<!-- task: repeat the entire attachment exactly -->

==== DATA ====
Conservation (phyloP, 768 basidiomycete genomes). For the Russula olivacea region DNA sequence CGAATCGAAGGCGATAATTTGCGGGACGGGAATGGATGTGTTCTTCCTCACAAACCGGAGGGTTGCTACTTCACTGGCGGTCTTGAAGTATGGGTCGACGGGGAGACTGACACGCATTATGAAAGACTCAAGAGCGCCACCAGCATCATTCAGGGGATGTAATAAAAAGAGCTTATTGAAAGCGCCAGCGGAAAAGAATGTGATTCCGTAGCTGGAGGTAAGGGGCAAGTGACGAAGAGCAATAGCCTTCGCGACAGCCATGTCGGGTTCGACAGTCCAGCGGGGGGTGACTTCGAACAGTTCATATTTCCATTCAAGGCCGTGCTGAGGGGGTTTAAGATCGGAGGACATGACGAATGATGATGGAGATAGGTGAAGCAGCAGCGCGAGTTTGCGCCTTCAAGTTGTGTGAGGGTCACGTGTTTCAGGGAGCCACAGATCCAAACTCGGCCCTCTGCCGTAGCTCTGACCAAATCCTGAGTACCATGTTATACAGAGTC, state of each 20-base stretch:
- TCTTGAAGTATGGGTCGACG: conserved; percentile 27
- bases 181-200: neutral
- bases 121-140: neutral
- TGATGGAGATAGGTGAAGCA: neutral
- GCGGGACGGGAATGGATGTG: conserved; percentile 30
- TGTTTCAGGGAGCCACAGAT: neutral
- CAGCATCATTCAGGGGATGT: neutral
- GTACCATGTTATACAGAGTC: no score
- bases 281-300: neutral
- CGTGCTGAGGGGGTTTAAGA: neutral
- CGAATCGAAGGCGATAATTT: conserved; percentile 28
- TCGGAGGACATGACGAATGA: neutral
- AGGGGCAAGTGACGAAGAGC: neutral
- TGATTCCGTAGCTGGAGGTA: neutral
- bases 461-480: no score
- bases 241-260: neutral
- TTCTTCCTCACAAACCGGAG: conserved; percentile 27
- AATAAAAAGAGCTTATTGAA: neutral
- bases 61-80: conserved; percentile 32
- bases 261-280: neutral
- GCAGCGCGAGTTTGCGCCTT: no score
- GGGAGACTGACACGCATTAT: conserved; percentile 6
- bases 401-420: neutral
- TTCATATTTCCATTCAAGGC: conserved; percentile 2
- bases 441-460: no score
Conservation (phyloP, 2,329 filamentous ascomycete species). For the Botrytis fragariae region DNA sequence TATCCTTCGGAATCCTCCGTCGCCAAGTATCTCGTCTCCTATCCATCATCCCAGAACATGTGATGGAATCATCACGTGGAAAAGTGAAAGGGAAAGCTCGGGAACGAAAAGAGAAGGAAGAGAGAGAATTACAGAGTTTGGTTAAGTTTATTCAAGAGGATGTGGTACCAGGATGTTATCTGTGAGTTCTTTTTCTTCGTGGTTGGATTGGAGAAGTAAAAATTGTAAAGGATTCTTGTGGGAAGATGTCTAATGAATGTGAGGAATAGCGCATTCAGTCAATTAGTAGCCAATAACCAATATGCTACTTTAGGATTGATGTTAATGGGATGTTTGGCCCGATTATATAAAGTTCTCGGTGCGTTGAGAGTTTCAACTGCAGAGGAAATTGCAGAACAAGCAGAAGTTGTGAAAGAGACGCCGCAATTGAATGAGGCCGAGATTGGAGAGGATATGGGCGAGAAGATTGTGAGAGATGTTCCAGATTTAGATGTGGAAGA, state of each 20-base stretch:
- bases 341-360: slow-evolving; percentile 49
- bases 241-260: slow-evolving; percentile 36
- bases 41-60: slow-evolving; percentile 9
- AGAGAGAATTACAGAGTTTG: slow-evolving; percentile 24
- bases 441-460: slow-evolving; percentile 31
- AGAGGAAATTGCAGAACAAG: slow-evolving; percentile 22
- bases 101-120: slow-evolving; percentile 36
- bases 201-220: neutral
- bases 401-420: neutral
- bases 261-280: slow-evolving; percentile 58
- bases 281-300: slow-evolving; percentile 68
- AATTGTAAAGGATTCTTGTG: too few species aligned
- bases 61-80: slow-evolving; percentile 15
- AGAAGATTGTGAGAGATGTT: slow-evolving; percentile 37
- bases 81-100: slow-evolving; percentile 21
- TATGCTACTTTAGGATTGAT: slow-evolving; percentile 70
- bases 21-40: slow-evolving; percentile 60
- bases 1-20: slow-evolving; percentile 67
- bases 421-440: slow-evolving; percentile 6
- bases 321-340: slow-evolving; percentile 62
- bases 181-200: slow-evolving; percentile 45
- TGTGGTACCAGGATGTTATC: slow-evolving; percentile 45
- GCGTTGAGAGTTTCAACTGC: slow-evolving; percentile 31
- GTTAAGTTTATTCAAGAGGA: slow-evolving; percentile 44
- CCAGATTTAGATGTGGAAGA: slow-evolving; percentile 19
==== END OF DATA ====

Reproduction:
Conservation (phyloP, 768 basidiomycete genomes). For the Russula olivacea region DNA sequence CGAATCGAAGGCGATAATTTGCGGGACGGGAATGGATGTGTTCTTCCTCACAAACCGGAGGGTTGCTACTTCACTGGCGGTCTTGAAGTATGGGTCGACGGGGAGACTGACACGCATTATGAAAGACTCAAGAGCGCCACCAGCATCATTCAGGGGATGTAATAAAAAGAGCTTATTGAAAGCGCCAGCGGAAAAGAATGTGATTCCGTAGCTGGAGGTAAGGGGCAAGTGACGAAGAGCAATAGCCTTCGCGACAGCCATGTCGGGTTCGACAGTCCAGCGGGGGGTGACTTCGAACAGTTCATATTTCCATTCAAGGCCGTGCTGAGGGGGTTTAAGATCGGAGGACATGACGAATGATGATGGAGATAGGTGAAGCAGCAGCGCGAGTTTGCGCCTTCAAGTTGTGTGAGGGTCACGTGTTTCAGGGAGCCACAGATCCAAACTCGGCCCTCTGCCGTAGCTCTGACCAAATCCTGAGTACCATGTTATACAGAGTC, state of each 20-base stretch:
- TCTTGAAGTATGGGTCGACG: conserved; percentile 27
- bases 181-200: neutral
- bases 121-140: neutral
- TGATGGAGATAGGTGAAGCA: neutral
- GCGGGACGGGAATGGATGTG: conserved; percentile 30
- TGTTTCAGGGAGCCACAGAT: neutral
- CAGCATCATTCAGGGGATGT: neutral
- GTACCATGTTATACAGAGTC: no score
- bases 281-300: neutral
- CGTGCTGAGGGGGTTTAAGA: neutral
- CGAATCGAAGGCGATAATTT: conserved; percentile 28
- TCGGAGGACATGACGAATGA: neutral
- AGGGGCAAGTGACGAAGAGC: neutral
- TGATTCCGTAGCTGGAGGTA: neutral
- bases 461-480: no score
- bases 241-260: neutral
- TTCTTCCTCACAAACCGGAG: conserved; percentile 27
- AATAAAAAGAGCTTATTGAA: neutral
- bases 61-80: conserved; percentile 32
- bases 261-280: neutral
- GCAGCGCGAGTTTGCGCCTT: no score
- GGGAGACTGACACGCATTAT: conserved; percentile 6
- bases 401-420: neutral
- TTCATATTTCCATTCAAGGC: conserved; percentile 2
- bases 441-460: no score
Conservation (phyloP, 2,329 filamentous ascomycete species). For the Botrytis fragariae region DNA sequence TATCCTTCGGAATCCTCCGTCGCCAAGTATCTCGTCTCCTATCCATCATCCCAGAACATGTGATGGAATCATCACGTGGAAAAGTGAAAGGGAAAGCTCGGGAACGAAAAGAGAAGGAAGAGAGAGAATTACAGAGTTTGGTTAAGTTTATTCAAGAGGATGTGGTACCAGGATGTTATCTGTGAGTTCTTTTTCTTCGTGGTTGGATTGGAGAAGTAAAAATTGTAAAGGATTCTTGTGGGAAGATGTCTAATGAATGTGAGGAATAGCGCATTCAGTCAATTAGTAGCCAATAACCAATATGCTACTTTAGGATTGATGTTAATGGGATGTTTGGCCCGATTATATAAAGTTCTCGGTGCGTTGAGAGTTTCAACTGCAGAGGAAATTGCAGAACAAGCAGAAGTTGTGAAAGAGACGCCGCAATTGAATGAGGCCGAGATTGGAGAGGATATGGGCGAGAAGATTGTGAGAGATGTTCCAGATTTAGATGTGGAAGA, state of each 20-base stretch:
- bases 341-360: slow-evolving; percentile 49
- bases 241-260: slow-evolving; percentile 36
- bases 41-60: slow-evolving; percentile 9
- AGAGAGAATTACAGAGTTTG: slow-evolving; percentile 24
- bases 441-460: slow-evolving; percentile 31
- AGAGGAAATTGCAGAACAAG: slow-evolving; percentile 22
- bases 101-120: slow-evolving; percentile 36
- bases 201-220: neutral
- bases 401-420: neutral
- bases 261-280: slow-evolving; percentile 58
- bases 281-300: slow-evolving; percentile 68
- AATTGTAAAGGATTCTTGTG: too few species aligned
- bases 61-80: slow-evolving; percentile 15
- AGAAGATTGTGAGAGATGTT: slow-evolving; percentile 37
- bases 81-100: slow-evolving; percentile 21
- TATGCTACTTTAGGATTGAT: slow-evolving; percentile 70
- bases 21-40: slow-evolving; percentile 60
- bases 1-20: slow-evolving; percentile 67
- bases 421-440: slow-evolving; percentile 6
- bases 321-340: slow-evolving; percentile 62
- bases 181-200: slow-evolving; percentile 45
- TGTGGTACCAGGATGTTATC: slow-evolving; percentile 45
- GCGTTGAGAGTTTCAACTGC: slow-evolving; percentile 31
- GTTAAGTTTATTCAAGAGGA: slow-evolving; percentile 44
- CCAGATTTAGATGTGGAAGA: slow-evolving; percentile 19